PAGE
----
As well as a senior civil servant, former Prime Ministers Sir John Major and Gordon Brown gave evidence on behalf of the British government and its approach to addressing and redressing this scandal since Dr Margaret Humphreys first publically highlighted the problems with child migration policy in 1987.
After being alerted to Child Migration during his premiership, Sir John Major and his government publicly took the approach that the ill-treatment of former migrants was a matter for the governments of the countries the children were migrated to, effectively absolving the UK of any responsibility for the abuse that took place. During his evidence to IICSA, he confirmed that he had been aware of allegations of physical and sexual abuse of the former child migrants in Australia, but that he was not aware of any steps taken to investigate whether any allegations of abuse involved British authorities.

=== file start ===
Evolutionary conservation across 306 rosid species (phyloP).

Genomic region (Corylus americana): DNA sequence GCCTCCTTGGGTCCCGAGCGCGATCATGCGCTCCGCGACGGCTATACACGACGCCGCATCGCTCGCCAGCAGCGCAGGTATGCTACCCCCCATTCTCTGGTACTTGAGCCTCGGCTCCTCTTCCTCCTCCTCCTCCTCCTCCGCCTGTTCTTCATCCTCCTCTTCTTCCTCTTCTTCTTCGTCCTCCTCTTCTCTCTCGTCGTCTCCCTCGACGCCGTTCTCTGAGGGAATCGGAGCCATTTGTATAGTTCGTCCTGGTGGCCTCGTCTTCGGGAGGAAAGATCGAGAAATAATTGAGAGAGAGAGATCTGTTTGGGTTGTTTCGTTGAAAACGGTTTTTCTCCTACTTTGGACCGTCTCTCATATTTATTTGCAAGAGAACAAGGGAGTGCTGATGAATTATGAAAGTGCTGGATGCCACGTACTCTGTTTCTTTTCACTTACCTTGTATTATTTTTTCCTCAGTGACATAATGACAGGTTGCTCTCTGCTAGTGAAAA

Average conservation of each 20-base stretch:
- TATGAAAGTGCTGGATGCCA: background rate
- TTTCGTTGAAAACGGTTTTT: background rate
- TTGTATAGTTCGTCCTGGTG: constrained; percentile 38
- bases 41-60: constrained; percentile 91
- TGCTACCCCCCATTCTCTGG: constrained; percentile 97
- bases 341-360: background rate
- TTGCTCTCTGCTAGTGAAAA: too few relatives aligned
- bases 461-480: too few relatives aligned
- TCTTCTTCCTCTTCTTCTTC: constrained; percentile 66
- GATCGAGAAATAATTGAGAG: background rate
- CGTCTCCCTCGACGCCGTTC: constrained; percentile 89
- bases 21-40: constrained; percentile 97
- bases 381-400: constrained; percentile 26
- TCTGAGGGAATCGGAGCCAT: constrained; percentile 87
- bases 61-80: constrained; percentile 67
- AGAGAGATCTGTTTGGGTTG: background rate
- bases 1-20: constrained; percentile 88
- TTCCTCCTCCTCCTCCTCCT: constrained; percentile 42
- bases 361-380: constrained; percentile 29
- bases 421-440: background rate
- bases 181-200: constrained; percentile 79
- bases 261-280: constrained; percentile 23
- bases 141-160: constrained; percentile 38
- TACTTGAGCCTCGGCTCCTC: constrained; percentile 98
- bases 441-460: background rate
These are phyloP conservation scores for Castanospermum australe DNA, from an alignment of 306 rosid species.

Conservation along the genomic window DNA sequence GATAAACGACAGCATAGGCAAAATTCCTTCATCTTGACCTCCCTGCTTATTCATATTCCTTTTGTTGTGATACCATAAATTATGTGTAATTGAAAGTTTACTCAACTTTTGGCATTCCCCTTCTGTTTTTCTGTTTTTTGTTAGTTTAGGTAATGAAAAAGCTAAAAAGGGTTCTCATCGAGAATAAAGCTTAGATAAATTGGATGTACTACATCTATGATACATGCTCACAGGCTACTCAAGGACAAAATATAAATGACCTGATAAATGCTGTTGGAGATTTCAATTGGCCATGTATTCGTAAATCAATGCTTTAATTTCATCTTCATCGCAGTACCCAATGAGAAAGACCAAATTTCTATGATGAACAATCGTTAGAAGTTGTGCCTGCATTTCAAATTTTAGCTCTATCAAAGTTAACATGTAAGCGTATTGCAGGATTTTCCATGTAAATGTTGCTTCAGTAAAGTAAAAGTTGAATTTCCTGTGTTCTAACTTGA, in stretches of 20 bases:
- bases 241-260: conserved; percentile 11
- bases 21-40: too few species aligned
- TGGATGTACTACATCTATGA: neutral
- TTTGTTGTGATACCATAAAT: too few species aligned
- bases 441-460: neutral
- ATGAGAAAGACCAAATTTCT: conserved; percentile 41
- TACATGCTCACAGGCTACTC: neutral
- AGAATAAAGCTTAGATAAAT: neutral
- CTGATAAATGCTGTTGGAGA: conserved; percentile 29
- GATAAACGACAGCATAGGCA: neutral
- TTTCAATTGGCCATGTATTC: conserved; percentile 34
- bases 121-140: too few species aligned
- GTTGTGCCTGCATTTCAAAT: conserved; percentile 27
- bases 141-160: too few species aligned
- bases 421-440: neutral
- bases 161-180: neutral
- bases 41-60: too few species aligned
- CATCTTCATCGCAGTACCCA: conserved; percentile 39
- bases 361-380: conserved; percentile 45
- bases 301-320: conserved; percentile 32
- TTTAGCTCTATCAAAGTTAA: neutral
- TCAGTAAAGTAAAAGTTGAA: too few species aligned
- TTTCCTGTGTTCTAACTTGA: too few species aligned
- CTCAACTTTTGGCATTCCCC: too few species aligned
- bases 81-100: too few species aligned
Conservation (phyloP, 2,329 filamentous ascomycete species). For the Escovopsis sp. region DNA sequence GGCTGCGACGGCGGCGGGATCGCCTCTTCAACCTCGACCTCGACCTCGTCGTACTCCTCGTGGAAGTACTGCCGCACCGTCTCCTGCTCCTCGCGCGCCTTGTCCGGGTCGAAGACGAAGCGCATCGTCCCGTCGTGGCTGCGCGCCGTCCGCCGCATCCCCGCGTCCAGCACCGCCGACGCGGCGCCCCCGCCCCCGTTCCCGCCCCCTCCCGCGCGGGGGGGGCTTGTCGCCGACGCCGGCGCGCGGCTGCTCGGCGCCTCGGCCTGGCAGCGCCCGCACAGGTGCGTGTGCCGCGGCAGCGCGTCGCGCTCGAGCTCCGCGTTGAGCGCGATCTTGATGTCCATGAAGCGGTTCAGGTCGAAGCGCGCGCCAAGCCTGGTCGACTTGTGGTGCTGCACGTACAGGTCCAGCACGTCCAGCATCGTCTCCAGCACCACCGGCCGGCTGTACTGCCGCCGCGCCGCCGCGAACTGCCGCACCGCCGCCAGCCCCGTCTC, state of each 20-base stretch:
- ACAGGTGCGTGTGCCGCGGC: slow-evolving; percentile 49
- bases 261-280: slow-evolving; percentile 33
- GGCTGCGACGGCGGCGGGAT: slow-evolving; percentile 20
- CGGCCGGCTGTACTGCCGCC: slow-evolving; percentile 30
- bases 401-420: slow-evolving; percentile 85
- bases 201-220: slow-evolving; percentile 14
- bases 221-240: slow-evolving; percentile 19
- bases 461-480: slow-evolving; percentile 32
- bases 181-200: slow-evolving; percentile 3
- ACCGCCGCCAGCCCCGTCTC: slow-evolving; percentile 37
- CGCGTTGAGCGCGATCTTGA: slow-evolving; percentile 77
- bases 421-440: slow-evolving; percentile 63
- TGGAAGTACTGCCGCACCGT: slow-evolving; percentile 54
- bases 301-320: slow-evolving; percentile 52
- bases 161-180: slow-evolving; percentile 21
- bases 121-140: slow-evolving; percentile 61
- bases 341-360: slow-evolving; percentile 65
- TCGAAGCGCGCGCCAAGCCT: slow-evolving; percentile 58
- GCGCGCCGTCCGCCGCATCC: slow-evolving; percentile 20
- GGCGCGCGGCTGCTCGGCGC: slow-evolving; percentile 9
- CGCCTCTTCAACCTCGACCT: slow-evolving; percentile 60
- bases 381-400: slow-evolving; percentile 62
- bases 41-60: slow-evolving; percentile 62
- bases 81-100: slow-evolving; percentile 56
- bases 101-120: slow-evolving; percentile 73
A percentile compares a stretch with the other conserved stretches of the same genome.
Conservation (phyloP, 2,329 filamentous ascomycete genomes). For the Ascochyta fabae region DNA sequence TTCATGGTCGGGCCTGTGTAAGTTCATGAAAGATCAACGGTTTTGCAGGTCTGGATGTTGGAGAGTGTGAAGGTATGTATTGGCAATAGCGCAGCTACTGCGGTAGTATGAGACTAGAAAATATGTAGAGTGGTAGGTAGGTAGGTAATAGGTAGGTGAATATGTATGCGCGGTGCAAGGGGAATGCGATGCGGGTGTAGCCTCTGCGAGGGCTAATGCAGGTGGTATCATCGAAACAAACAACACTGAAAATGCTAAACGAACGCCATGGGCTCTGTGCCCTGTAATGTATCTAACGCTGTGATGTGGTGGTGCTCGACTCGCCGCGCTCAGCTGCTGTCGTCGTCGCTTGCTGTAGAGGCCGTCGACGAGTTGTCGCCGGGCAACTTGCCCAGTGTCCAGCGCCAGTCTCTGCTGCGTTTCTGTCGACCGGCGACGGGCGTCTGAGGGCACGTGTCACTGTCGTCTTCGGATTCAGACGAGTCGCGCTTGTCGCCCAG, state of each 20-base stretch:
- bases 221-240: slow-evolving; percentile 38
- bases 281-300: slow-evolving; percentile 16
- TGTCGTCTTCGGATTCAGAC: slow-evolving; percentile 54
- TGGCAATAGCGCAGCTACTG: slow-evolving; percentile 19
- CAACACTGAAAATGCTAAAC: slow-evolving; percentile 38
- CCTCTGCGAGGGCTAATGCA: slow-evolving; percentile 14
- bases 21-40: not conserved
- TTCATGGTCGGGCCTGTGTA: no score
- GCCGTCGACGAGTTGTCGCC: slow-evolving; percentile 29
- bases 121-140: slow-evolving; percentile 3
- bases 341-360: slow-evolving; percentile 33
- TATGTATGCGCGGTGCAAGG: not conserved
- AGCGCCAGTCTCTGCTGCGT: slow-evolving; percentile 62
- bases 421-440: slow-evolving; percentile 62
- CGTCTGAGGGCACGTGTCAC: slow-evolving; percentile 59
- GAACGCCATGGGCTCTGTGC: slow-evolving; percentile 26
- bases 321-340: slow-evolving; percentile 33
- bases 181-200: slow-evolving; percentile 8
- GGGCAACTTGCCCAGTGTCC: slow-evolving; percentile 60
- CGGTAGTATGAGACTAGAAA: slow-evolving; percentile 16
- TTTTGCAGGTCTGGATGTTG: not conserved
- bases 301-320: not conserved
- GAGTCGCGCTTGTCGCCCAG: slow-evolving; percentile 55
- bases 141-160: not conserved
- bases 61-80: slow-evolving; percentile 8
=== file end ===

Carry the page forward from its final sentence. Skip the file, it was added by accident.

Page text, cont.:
In 2010, approximately four decades after the child migration programmes ended, the British government finally apologised to the former child migrant community and set up a fund to reunite former child migrants with their families. This volte-face on the government’s position was led by then Prime Minister Gordon Brown. During his evidence to the inquiry, Mr Brown described the child migration scheme as a "modern form of government-induced trafficking". He commented that the abuse suffered by victims could be "the worst national sex abuse scandal in numbers, length of time unchecked and geographical scope". Mr Brown explained that at the time of the 2010 apology, he had not been aware of the scale of the sexual abuse suffered by the former child migrants. His focus had been on the human rights violations suffered by those who had lost their identities, their families and their homeland.
In drafting their report and making findings, a key element that the IICSA panel will have to consider is the adequacy of support and reparations provided by the Government and the institutions to former child migrants.